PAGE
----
First off, ask your trainer how many athletes he or she has trained that have won national, regional, or international titles. Personally, my belief is that unless you have trained someone that's made the Olympic team (or around there), you should probably put your ego in check and emulate what the Olympic trainers are doing.
Training isn't an art project where there's a lot of room for individual expression. Different athletes respond in different ways, but most things are quite concrete and should only be changed when appropriate peer reviewed research indicates as such.
Further, if you look around a modern gym you'll see a lot of trainers doing ridiculous things with their clients. In my own observational experience, trainers are basically motivators and task masters, not people I would trust with exercise science before I observed them first. This the trainer's fault of course, but it's not made any easier by clients who don't really care about pushing boundaries and primarily just want the fore-mentioned "someone to tell me what to do in a gym because I hate going."
Static stretching before exercise is not considered helpful:
The basic science literature supports the epidemiologic evidence that
stretching before exercise does not reduce the risk of injury.
Additionally I'd reference Ivo Flipse's excellent answer from 2005. Stretching for performance is still being figured out, but there is certainly no credible evidence that static stretching before weight training is a good idea.
This one I actually think your trainer has right, or somewhat right. It is important to warmup, both your general body systems and the specific body components that you intend to lift with. There is still some squabbling over the benefits of stretching, but warmups are universally acknowledged to be critical to injury prevention, force production, and mental readiness.
20 minutes might be on the high side, but as a 40-ish year old man, I've adjusted my warmups from 3 minutes to 10, and remain relatively injury free. I actually need to "warmup" into my "warmups", if that makes sense, hitting the jump rope for a bit before I do getups before I do air squats, before I grab an empty barbell.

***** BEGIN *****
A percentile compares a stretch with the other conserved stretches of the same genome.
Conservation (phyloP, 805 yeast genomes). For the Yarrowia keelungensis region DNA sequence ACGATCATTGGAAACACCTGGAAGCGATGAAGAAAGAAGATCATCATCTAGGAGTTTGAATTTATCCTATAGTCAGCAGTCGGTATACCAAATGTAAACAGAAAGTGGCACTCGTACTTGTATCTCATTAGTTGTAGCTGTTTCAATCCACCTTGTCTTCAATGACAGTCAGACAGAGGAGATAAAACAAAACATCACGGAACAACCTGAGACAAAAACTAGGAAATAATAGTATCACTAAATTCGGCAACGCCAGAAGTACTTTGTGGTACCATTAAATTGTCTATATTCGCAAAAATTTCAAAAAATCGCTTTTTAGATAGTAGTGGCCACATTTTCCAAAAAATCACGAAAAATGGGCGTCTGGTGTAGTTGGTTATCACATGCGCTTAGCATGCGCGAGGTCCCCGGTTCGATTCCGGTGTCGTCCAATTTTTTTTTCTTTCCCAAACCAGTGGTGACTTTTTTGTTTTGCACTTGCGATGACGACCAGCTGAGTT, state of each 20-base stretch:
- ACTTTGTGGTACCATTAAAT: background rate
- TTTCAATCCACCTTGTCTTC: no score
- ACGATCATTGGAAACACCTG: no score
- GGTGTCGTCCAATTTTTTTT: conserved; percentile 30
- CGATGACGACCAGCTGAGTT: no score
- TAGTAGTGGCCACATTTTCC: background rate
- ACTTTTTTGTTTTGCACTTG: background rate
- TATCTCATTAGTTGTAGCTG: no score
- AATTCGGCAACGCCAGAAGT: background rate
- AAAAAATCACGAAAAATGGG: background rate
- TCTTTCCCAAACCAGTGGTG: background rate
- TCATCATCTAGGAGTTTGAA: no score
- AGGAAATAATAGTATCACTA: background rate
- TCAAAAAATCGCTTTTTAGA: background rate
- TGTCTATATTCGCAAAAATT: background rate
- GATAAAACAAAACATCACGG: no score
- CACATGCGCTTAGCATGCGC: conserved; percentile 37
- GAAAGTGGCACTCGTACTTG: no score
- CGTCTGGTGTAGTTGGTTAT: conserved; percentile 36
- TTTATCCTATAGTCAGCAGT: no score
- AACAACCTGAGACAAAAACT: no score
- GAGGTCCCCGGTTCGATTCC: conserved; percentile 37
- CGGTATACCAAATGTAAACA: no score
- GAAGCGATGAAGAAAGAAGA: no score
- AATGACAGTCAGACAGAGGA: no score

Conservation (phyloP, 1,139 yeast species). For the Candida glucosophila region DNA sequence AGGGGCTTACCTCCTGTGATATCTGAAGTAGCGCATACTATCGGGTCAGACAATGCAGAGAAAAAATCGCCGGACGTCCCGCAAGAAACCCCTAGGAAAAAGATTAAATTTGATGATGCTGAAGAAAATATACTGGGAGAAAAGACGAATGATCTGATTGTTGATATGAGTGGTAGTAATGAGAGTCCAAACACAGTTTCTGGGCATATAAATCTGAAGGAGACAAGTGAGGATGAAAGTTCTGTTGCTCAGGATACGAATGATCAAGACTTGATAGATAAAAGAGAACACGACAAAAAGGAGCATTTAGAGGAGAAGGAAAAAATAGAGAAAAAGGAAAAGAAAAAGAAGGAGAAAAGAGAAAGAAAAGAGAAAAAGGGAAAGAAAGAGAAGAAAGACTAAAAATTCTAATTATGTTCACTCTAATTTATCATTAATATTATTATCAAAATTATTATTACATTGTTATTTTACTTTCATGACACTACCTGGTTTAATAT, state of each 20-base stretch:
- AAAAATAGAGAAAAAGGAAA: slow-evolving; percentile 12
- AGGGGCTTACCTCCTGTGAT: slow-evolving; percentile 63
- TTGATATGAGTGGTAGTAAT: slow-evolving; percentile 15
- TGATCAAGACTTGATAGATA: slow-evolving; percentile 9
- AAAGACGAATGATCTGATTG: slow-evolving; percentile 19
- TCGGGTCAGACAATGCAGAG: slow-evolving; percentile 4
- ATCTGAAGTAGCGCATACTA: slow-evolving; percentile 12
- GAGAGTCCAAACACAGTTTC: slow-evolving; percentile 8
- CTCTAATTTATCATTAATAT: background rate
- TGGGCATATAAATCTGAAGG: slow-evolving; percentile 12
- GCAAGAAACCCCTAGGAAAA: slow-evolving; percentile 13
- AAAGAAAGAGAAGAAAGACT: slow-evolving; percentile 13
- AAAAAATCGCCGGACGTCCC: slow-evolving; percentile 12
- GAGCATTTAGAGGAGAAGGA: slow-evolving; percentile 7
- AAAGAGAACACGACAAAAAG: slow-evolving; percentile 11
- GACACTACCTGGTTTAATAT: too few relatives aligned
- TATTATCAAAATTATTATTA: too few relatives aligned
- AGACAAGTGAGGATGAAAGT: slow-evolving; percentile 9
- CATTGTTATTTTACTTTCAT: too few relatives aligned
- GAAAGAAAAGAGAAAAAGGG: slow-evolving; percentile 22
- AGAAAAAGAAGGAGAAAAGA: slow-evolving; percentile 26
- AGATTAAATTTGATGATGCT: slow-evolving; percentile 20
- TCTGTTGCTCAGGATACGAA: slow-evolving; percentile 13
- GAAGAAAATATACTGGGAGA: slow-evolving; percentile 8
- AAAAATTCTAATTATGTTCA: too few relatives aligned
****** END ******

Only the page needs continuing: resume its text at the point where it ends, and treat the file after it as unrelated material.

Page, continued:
Dealing With Your Trainer
Your trainer is probably fine for a weekend warrior with no real physical ambitions, but I think you can quickly realize he or she isn't going to place anyone on an Olympic team any time soon. You'll also notice that you probably don't have a lot of high level athletes in your gym. These people train and work in difference circles.
Getting a good trainer is going to cost you, you'll need to switch gyms, and you'll need to travel. If you don't want any of that it's okay, but realize that much better training is out there: most people don't pursue it because it's just not enough of a priority.
Trainers who place two national level athletes qualify for USA Weightlifting's National Coach standard. You can search around for USA Weightlifting clubs by going here. Many of these clubs have turned into Crossfit boxes, which is a whole different topic. But if you live near a major metro area, with a phone and a day's time, you should be able to talk to someone who (unlike your trainer) is truly qualified to get you to the next level of fitness.
Just be blunt: ask them if they are USA Weightlifting licensed coaches, and ask if they are (or know any) National Coaches. I just googled around my own hometown of San Diego, and a resume like this is what you're looking for. Concrete results, proven history, and official licenses from strong organizations.